[degradation movement manifesto]



location:  [Kochi – Muziris Biennale_Collateral]                                   Fort Kochi, Kerala – INDIA

year: 2017

category: pavilion

status: built

area: 80m2



SHELL MYCELIUM_WIEV 0In an era of concrete jungles and overcrowded cities, degradability, sustainability and liability become parts of the responsibility of architecture. 

It is an innovation in the field of biology and architecture, a concept that stresses the need for temporariness.

A way of mimicking nature to forge our path onward, where existence questions permanence.

Mycelium is the vegetative part of a fungus like mushrooms and it is being touted for the first time in India, as a possible building block. 

Planting a seed

The Shell Mycelium installation at the MAP Project space at the Dutch Warehouse as a Kochi Muziris Biennale Collateral, was the work of Kochi based architect Asif Rahman of Beetles 3.3 (B3.3), Italian architect Giombattista Arredia and Lebanese architect Mohamad Yassin of Yassin Arredia Design (YAD). The team met at Barcelona at the IAAC masters programme and were introduced to Mycotecture by inventor-artist Philip Ross, who has been studying mushrooms with fast growing mycelia as building material. The three architects were fascinated by this concept as they had been discussing the nature of building and humans. Are these concrete buildings we build actually a sign of progress? Is this really development? Is this the future?


Architecture is a permanent sign in any territory. During major events like the Olympic games, expos, FIFA world cups, multiple structures are constructed. In most of the cases the structures constructed are permanent, making use of heavy construction material. This approach leads to many practical difficulties in demolition and disposal. Many of the structures are erected as a sign of the prosperity and strength of a nation’s economy and the cities unconsciously pay the price. At the end of the event, after the entire world has danced and celebrated, the city remains a scarred body, devoid of life. The city is ravaged and the ghost town that is left behind takes decades to metabolize. We criticize these unconscious political choices, with living buildings that arise from nature and return to nature, as though they never existed.”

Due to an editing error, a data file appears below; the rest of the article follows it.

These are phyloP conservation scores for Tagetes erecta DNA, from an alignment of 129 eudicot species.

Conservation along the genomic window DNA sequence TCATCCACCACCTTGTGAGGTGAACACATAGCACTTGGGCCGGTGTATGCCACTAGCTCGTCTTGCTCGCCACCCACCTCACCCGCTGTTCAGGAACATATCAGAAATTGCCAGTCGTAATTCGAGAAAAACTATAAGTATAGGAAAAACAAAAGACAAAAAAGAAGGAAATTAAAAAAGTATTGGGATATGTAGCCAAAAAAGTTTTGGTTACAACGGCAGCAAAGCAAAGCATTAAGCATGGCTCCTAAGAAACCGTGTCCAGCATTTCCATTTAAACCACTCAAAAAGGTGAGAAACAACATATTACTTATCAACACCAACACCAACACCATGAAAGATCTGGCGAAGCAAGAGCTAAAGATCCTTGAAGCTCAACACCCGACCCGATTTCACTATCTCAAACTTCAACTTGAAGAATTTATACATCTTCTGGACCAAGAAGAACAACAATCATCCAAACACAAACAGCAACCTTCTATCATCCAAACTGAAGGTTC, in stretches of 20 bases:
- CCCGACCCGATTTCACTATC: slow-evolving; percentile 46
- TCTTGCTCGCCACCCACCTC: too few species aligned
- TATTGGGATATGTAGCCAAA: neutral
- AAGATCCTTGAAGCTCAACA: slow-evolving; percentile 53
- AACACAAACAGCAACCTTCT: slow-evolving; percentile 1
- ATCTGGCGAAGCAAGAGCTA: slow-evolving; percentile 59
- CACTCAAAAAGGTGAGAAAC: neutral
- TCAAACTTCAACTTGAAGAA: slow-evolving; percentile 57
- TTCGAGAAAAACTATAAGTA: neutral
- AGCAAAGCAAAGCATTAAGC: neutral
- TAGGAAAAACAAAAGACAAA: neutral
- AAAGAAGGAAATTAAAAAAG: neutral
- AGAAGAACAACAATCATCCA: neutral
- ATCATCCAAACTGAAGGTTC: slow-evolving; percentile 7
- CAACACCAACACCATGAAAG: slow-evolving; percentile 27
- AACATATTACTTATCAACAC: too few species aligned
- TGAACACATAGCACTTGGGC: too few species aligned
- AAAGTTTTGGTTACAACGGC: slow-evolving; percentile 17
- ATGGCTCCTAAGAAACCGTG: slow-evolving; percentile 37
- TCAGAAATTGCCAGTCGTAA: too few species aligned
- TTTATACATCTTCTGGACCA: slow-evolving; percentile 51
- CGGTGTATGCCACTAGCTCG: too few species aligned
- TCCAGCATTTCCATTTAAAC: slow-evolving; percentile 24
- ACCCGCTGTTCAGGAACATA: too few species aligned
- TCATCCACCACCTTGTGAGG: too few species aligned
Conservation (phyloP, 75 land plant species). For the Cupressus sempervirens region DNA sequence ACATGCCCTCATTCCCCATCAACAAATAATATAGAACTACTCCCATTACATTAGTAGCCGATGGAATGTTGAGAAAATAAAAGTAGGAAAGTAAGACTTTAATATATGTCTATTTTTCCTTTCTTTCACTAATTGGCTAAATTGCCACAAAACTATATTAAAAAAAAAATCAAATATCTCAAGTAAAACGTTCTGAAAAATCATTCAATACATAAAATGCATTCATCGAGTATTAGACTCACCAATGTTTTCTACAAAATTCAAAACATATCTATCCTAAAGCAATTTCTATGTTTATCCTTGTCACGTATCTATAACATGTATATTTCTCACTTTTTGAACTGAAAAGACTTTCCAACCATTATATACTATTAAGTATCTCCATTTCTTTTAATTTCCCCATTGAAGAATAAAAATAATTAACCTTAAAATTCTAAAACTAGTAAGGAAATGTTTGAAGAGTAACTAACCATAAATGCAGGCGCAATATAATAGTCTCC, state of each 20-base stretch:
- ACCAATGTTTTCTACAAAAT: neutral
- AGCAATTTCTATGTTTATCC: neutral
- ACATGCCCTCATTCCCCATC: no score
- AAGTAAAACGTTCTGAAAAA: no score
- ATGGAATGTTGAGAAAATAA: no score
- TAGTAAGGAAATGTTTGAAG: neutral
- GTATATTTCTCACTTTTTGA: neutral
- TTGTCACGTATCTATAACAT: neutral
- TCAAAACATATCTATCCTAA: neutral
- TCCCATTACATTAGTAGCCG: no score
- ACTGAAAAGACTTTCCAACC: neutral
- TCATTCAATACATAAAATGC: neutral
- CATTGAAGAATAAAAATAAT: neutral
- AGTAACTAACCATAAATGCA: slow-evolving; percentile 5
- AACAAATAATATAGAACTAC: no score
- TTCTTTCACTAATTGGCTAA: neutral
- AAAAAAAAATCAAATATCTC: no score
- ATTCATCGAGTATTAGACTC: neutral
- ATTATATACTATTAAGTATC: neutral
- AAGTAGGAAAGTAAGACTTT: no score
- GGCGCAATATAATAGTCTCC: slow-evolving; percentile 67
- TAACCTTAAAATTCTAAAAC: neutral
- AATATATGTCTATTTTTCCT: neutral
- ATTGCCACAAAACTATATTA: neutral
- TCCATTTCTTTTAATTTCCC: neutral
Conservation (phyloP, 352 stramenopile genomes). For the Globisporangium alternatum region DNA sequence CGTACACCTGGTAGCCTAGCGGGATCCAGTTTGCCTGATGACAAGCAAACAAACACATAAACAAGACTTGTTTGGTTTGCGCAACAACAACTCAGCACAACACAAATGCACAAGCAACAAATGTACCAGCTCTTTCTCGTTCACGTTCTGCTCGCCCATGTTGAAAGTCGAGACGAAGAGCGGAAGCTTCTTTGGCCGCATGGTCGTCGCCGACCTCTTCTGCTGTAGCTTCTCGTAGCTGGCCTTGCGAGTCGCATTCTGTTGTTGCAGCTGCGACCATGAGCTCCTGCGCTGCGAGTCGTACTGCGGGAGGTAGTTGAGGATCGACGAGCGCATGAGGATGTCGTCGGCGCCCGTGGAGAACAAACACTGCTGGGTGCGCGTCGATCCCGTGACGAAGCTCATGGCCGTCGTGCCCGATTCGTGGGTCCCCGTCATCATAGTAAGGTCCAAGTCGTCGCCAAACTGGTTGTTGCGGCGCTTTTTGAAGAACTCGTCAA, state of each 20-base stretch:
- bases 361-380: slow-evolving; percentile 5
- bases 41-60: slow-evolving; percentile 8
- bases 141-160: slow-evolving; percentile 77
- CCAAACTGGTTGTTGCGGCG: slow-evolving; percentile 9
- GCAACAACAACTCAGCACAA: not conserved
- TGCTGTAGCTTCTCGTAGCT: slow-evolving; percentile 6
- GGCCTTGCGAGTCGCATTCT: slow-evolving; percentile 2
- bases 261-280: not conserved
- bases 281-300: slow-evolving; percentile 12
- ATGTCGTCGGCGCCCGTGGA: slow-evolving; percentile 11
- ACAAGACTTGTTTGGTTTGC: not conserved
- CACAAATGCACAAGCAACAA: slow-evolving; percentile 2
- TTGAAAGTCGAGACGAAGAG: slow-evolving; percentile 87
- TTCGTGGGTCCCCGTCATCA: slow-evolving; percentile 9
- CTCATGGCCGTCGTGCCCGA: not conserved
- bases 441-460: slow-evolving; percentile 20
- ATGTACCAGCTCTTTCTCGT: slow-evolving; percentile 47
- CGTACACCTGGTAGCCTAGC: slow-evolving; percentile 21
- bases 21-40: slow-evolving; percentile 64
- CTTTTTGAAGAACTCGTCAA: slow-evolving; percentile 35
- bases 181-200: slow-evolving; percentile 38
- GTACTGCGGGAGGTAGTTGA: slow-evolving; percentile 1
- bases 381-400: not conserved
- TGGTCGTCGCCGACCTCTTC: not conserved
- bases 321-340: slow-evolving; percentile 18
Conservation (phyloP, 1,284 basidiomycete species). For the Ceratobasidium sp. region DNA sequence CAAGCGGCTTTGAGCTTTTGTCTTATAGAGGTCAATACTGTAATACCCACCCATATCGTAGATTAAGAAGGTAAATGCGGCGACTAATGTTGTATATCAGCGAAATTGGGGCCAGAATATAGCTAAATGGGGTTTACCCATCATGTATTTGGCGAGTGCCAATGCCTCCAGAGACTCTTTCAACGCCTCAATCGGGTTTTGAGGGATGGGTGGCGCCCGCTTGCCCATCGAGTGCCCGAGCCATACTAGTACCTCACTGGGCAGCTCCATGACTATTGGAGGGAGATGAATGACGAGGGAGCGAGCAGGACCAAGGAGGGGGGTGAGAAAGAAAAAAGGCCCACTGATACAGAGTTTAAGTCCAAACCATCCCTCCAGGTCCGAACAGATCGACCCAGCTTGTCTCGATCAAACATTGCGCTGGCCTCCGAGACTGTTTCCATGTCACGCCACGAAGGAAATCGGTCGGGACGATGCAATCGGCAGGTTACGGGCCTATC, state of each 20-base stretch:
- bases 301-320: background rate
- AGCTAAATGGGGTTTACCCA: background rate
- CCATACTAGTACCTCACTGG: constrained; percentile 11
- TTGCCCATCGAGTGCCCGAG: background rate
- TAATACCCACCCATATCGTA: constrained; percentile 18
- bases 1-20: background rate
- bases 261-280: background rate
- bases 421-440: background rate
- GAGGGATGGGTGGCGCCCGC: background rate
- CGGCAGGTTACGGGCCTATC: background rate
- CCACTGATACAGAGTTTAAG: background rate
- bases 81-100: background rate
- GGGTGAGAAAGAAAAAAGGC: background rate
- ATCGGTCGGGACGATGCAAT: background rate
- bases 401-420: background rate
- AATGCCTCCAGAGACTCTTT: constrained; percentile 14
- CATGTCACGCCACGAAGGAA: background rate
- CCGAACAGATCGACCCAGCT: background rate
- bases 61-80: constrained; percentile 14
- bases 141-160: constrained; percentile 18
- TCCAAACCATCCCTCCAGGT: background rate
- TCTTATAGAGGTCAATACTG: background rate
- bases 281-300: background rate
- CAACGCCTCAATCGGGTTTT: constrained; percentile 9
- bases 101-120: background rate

Taking Root

The Degradation Movement Manifesto was a combination of their exposure at Barcelona and their discussions. The architects wanted to bring the idea to the Kochi Muziris Biennale to begin conversations on a global platform and conveyed their revolutionary concept with a simple installation made of a wooden structure, plywood and mycelium. Every living thing should go through a lifecycle and this goes for our shelters as well.

The degradation movement in architecture upholds the bio-logic, the logic for a degradable need.”


The installation is site specific which means that not just the display area was considered, but local labour and materials as well. They started off with research at a local mushroom farm. Experiments led to the selection of the right mushroom and study of growth patterns. The wooden structure for the Shell Mycelium installation was designed to sit within the degrading Dutch Warehouse. A reflection of sorts. The openness was an invitation to explore and the structure was designed to disintegrate according to their design. The structure was then covered in coir pith which contained the fungus. After a few days of tending, the mycelium grew and formed a snowy covering over the structure. The top layer died due to sunlight and formed a shell that protects the bottom layers. As the Biennale came to a close, the structure had slowly started to disintegrate, while curious visitors experience it.

A living installation that shows that everything that is born must grow and then die..

The shell pavilion is a pavilion made of spores and the wooden structure forms the growing ground. The mycelium eat it, merge with it, transform it and grow through it. The pavilion will be a building, which after it is born, will grow along with its visitors, and die once its purpose is fulfilled. The only remains left behind are the experience left under it.”

The beauty of the installation from the Degradation Movement is the creation of moments between art, society and architecture. The Shell Mycelium was an artistic expression of degradation. It questions the status quo and opens up the door to new sustainable possibilities.